An ominous, dense fog rolled over south Stock Island on Thursday morning, and it wasn't from Mother Nature.
The Florida Keys Mosquito Control District broke out the big guns to battle the Asian tiger mosquito, which has set up a stronghold in the mangroves of Stock Island.
A Mosquito Control spray truck treated the mangroves with a thicker-than-usual cloud called a "thermal fog," Mosquito Control spokeswoman Coleen Fitzsimmons said.
It contains the same active ingredient coming out of the regular Mosquito Control spray trucks, pyrethrin, but is mixed differently to linger longer over dense, wooded areas, known to breed this type of mosquito, Fitzsimmons said.
Mineral oil is added to the pyrethrin to make the fog denser, she said. The mixture is heated up, creating a thick fog that hovers 10 feet above the ground and lingers for 20 minutes.
In recent months, Mosquito Control has ramped up its efforts to eradicate the tiger mosquito on Stock Island, Mosquito Control Executive Director Michael Doyle said. The agency dispatched all its available Lower Keys field inspectors, armed with "backpack" fogging machines, to fight the species. They are also using a "barrier spray," a pesticide liquid sprayed through an airbrush-like device that coats the inside of sheds and the outsides and underbellies of homes, Doyle said.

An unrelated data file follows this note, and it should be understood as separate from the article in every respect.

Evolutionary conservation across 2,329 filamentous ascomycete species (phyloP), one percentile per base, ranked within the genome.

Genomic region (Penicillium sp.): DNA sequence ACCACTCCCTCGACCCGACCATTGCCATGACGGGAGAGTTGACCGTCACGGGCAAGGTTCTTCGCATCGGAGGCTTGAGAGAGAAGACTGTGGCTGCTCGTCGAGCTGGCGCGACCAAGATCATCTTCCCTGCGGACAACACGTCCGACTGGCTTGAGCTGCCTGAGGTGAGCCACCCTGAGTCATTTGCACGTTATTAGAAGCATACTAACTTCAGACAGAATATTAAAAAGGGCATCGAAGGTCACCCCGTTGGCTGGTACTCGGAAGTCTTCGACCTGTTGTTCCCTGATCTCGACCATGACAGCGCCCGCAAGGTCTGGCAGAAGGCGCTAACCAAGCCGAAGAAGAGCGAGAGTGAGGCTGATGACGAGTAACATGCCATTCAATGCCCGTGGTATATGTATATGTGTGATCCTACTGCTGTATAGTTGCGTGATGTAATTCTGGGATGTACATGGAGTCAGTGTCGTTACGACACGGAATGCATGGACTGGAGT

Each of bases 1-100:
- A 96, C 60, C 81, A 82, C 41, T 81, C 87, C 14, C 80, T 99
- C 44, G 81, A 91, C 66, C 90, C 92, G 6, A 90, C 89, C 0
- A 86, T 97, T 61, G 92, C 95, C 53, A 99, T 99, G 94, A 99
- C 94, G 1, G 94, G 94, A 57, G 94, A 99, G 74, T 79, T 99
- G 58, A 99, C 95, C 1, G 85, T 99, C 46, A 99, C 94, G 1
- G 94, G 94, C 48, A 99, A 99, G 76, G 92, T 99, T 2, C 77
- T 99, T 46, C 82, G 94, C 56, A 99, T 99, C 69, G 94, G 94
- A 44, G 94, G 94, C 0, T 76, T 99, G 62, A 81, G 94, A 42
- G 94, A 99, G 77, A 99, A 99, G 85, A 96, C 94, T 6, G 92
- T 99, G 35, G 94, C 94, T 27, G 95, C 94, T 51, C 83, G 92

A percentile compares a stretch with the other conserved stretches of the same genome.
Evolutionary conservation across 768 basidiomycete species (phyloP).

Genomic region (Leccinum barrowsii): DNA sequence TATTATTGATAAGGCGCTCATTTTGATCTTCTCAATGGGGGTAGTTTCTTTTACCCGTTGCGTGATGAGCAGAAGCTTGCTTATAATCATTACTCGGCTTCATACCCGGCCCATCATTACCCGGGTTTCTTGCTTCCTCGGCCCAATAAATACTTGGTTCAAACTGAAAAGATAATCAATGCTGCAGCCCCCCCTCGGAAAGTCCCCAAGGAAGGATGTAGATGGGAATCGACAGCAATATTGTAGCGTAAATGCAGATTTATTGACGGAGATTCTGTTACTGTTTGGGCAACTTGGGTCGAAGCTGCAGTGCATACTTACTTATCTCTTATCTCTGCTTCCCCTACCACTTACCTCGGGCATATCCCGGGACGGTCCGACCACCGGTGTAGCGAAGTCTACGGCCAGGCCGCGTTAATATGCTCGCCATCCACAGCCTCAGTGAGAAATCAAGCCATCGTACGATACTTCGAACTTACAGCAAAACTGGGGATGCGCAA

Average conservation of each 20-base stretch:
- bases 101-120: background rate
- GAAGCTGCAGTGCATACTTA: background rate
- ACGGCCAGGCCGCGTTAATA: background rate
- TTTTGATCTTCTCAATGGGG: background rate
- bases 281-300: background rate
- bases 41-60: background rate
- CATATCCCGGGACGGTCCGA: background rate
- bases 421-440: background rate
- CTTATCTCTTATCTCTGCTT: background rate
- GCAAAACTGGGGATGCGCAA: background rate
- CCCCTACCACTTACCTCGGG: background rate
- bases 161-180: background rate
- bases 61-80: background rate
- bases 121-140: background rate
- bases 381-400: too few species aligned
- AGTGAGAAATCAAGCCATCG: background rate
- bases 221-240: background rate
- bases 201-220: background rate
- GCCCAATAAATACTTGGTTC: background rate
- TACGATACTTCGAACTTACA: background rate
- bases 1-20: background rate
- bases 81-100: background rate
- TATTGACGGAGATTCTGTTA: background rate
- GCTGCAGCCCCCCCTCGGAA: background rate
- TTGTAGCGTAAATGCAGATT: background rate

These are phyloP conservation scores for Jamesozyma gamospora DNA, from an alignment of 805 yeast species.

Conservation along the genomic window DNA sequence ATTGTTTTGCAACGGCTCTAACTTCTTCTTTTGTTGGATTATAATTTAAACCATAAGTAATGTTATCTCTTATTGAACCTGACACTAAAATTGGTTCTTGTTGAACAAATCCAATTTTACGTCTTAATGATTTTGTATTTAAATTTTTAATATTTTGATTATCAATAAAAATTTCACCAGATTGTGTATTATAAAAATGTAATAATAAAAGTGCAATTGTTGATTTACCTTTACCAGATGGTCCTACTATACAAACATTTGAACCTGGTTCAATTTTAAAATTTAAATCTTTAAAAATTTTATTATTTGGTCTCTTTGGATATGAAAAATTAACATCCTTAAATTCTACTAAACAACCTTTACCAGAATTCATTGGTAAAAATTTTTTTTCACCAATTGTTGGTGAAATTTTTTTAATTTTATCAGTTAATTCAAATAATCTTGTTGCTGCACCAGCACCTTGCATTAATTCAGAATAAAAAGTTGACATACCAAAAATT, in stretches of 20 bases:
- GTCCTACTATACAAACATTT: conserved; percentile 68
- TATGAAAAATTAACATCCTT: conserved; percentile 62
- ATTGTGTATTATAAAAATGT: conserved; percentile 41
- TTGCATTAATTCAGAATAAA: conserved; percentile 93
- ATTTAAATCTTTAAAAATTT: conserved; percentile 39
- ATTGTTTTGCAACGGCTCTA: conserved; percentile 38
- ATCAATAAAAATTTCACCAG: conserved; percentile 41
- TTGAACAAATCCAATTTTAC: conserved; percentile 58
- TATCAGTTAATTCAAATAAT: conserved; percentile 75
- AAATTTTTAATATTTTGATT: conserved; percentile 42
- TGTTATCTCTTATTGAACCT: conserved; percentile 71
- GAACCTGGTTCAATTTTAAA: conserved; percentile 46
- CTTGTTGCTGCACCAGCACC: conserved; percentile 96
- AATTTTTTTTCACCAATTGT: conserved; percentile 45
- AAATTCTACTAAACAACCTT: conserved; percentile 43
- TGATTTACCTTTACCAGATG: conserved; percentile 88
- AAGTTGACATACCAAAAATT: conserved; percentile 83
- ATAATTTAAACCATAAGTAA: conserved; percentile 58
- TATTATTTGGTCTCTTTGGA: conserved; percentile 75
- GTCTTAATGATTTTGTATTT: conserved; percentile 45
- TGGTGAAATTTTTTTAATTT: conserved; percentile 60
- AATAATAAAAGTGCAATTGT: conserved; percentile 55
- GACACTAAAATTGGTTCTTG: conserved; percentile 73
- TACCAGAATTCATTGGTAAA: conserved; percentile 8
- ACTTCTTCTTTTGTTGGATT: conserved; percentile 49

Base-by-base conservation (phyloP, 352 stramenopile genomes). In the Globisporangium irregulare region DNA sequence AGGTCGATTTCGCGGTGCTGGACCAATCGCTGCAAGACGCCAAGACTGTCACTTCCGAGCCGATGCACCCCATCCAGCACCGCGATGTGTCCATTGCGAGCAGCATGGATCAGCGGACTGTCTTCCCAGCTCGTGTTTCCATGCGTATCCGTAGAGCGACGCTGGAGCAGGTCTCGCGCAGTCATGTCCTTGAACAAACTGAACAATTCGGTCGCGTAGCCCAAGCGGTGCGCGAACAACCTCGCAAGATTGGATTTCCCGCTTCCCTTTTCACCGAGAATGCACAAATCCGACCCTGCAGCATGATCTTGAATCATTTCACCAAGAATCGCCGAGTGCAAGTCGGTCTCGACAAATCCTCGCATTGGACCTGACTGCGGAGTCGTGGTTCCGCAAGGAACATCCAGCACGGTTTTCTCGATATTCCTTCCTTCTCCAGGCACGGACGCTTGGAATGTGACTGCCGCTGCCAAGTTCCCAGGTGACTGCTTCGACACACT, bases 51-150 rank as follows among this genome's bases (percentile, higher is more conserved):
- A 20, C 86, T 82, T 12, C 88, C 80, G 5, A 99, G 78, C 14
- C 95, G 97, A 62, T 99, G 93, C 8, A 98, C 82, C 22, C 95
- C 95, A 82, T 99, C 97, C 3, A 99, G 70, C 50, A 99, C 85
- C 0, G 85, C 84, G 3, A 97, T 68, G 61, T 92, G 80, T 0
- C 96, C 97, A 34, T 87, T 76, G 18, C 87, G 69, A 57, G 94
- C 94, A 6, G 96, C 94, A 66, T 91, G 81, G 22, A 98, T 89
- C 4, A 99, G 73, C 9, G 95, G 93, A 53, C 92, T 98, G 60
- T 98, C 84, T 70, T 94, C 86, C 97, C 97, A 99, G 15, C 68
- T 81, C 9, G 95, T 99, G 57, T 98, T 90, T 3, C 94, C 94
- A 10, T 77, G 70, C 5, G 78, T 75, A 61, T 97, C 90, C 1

He has called the efforts an "all-out assault."
The district has been working with the Navy Entomology Center of Excellence in Jacksonville on training field inspectors in thermal fogging, as the Navy is familiar with the technology, Doyle said.
The fog will be used on a very limited basis, because it is too thick to spray all the time, countywide.
"It's a backup plan," Doyle said. "It's a traffic hazard. It's opaque. You can't safely drive through, it's so thick."
The Asian tiger mosquito invaded Big Pine Key and Key Largo three years ago, and Stock Island in the early 2000s, Doyle said.
The species is "more irritating than Aedes aegypti," commonly found in the Keys, as it will bite anything with blood, he said. However, it is not a good carrier of dengue fever, a tropical virus that can be fatal. It does have the potential to carry dengue, but because it bites so many different animals, it would not likely carry it, Doyle said.
The insect is called a tiger mosquito because of its striped appearance. The mosquito has black and white striped legs and a small black and white striped body.